Setup and general use
Before the real fun starts, a quick driver install is required. While a CD with the requisite installation files is included in the box, those living dangerously without an optical drive (like some of with our MacBook Airs) will want to navigate to Wacom's website to snag the software. Once that's done, connect the cables to both the 13HD and your computer, find a nearby power strip and the hard work is done in less than five minutes -- save for configuring those customizable buttons on the bezel, of course.
Those familiar with Wacom's pen-enabled devices know exactly what to expect here.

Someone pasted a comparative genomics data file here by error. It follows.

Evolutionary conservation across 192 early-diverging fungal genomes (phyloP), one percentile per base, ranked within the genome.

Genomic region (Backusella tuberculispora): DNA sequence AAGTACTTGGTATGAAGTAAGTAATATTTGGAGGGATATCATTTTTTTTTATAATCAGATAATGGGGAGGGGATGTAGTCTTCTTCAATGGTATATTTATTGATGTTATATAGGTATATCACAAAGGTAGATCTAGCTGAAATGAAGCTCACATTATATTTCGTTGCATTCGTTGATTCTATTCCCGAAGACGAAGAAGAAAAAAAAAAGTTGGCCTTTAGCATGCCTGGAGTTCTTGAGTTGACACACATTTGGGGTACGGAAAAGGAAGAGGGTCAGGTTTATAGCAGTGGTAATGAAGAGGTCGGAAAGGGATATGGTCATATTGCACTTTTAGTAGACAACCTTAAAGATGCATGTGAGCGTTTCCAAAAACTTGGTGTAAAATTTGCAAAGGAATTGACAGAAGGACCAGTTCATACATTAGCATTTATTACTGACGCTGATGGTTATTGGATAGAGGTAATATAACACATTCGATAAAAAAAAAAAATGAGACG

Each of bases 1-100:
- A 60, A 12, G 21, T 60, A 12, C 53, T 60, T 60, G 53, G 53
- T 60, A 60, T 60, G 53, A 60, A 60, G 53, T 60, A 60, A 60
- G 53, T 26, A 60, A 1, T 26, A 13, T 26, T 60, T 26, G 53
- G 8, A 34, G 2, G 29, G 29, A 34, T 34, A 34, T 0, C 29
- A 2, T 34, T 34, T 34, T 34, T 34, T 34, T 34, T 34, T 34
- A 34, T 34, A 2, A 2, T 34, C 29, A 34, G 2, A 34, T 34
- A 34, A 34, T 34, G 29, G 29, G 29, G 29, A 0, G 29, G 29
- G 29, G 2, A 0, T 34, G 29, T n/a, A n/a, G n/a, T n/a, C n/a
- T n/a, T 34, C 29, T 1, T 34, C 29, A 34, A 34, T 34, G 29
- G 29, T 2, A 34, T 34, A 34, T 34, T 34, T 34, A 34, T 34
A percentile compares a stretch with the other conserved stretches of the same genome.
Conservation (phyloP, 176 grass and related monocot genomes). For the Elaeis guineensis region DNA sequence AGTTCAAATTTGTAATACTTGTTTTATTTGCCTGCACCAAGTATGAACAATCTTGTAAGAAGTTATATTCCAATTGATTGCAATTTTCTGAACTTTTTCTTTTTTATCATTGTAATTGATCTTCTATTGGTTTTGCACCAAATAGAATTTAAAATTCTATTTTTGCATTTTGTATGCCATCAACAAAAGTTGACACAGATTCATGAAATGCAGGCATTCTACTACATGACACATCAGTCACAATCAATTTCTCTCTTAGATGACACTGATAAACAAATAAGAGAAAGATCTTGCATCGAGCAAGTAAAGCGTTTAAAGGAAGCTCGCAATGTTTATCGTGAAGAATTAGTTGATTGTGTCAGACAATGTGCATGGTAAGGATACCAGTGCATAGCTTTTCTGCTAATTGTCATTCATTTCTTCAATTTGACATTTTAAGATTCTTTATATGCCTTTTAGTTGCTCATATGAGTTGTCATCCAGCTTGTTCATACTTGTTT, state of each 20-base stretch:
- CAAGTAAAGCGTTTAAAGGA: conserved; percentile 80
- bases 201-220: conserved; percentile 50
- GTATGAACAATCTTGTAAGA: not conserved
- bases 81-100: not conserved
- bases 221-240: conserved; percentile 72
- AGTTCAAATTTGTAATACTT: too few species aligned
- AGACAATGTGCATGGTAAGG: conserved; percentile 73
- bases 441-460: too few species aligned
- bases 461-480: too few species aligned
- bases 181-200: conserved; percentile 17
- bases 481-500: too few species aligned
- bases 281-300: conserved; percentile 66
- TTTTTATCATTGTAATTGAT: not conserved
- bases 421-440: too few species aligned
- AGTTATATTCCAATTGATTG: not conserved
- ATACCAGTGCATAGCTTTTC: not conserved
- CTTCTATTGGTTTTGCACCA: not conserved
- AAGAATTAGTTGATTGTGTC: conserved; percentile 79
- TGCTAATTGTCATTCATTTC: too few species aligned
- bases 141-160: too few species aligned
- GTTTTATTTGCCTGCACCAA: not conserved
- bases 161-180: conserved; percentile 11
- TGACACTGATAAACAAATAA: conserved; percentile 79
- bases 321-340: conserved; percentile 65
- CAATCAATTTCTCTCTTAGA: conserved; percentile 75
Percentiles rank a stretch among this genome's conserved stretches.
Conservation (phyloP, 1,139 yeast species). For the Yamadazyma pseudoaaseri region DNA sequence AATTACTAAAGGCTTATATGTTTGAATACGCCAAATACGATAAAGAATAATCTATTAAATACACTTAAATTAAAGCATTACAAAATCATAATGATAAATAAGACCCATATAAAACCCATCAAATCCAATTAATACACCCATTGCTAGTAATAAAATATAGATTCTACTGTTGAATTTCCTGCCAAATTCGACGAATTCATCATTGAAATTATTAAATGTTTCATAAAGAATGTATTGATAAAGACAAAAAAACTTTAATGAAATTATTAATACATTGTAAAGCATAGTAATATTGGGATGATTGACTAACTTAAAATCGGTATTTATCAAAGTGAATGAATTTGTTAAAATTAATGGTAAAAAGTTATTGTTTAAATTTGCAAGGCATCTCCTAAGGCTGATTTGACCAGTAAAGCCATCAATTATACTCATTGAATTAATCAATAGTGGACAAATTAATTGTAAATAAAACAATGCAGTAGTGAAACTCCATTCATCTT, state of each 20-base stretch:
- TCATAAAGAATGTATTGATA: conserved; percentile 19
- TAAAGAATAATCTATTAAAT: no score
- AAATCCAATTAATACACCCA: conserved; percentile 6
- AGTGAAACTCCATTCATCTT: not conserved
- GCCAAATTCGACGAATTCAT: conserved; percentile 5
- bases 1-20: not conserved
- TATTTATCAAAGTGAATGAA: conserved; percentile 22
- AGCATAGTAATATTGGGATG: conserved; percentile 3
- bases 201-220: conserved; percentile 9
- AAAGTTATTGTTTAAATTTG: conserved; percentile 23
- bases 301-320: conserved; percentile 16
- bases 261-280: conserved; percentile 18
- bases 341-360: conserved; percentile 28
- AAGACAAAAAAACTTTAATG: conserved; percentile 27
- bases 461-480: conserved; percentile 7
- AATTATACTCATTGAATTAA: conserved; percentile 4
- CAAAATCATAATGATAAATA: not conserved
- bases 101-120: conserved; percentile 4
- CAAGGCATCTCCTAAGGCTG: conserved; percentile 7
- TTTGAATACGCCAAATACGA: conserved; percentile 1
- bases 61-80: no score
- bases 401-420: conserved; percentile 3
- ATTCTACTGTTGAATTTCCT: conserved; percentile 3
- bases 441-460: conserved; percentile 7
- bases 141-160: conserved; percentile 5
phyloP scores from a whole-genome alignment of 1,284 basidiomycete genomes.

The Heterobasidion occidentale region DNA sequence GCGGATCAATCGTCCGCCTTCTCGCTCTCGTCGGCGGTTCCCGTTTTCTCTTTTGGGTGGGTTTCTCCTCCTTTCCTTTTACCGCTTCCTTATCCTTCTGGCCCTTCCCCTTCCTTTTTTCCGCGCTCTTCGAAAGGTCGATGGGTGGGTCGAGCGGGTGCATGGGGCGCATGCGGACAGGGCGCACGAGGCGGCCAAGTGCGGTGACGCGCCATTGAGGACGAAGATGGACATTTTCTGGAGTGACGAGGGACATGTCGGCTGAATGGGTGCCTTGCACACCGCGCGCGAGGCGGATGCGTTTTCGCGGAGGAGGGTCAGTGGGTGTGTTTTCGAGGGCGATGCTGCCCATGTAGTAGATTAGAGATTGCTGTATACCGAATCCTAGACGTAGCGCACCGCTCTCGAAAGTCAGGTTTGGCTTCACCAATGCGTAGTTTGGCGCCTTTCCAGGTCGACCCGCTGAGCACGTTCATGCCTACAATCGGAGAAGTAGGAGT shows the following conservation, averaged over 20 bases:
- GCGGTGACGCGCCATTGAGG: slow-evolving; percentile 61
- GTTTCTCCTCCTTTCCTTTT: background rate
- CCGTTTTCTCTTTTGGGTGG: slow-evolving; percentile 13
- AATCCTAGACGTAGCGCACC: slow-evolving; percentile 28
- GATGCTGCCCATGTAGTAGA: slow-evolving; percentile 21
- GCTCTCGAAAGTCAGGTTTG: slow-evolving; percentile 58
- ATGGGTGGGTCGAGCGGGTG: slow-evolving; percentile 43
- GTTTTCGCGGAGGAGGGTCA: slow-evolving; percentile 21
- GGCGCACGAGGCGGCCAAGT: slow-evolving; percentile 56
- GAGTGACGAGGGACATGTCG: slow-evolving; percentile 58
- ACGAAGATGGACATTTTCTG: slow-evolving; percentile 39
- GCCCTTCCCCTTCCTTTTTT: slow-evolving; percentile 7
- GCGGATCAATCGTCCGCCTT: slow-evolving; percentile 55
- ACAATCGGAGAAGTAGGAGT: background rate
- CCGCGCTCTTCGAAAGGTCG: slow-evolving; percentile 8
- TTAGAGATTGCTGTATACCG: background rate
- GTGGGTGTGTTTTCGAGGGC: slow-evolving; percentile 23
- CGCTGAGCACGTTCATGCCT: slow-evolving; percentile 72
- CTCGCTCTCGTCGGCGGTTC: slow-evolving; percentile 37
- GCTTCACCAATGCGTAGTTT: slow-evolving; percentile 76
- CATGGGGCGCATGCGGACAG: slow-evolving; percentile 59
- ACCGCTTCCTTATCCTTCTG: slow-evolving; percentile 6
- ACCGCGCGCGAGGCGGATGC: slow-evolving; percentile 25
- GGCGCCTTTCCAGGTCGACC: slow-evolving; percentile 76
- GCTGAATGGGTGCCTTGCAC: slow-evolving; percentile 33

Those familiar with Wacom's pen-enabled devices know exactly what to expect here. The performance of the 13HD is consistent with both the Cintiq and Intuos lines as far as stylus-aided input goes. Instances of lag between the pen and the cursor were few and far between in our tests with CS6 applications (mostly Photoshop and Illustrator). Just like we saw with the Intuos5 touch and Cintiq 24HD touch, those configurable keys lining the side come in handy for oft-used shortcuts and save extra movement with your pen / mouse hand. When used without the stand, the smaller ExpressKeys feel quite comfortable on the bezel. Once again, on-screen HUD reminders appear by default once a new tool is toggled and Radial Menus allow eight separate actions to be accessed with a single button.